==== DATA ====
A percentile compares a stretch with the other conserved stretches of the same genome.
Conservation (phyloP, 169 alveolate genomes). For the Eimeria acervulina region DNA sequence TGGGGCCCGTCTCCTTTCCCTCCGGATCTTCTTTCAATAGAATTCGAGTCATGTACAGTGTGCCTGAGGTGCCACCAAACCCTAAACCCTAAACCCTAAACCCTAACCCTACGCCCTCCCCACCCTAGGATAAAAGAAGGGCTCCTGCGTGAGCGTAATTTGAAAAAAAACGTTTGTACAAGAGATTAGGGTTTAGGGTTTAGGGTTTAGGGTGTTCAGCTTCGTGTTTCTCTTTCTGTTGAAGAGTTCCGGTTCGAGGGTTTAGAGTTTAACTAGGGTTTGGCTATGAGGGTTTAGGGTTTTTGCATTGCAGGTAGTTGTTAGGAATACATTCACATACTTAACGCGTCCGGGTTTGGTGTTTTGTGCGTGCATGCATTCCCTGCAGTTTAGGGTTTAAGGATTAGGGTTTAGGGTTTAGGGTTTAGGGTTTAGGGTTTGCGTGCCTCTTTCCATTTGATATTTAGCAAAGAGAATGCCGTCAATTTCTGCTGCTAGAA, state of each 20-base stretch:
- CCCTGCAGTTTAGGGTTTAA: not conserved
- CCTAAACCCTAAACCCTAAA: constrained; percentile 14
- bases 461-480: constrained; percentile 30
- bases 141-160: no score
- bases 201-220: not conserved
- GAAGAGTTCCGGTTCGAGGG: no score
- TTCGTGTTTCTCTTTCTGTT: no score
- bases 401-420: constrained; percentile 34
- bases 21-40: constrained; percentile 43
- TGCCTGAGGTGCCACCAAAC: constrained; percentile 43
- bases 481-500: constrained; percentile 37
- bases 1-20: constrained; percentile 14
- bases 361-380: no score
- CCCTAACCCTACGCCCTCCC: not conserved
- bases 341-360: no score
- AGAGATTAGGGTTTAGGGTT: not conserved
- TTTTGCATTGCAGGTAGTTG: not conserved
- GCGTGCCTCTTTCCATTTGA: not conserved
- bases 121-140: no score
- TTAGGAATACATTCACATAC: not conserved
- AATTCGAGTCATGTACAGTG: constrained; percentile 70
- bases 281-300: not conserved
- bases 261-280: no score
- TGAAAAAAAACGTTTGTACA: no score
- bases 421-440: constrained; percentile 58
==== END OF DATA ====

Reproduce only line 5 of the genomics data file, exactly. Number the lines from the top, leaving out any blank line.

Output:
- bases 461-480: constrained; percentile 30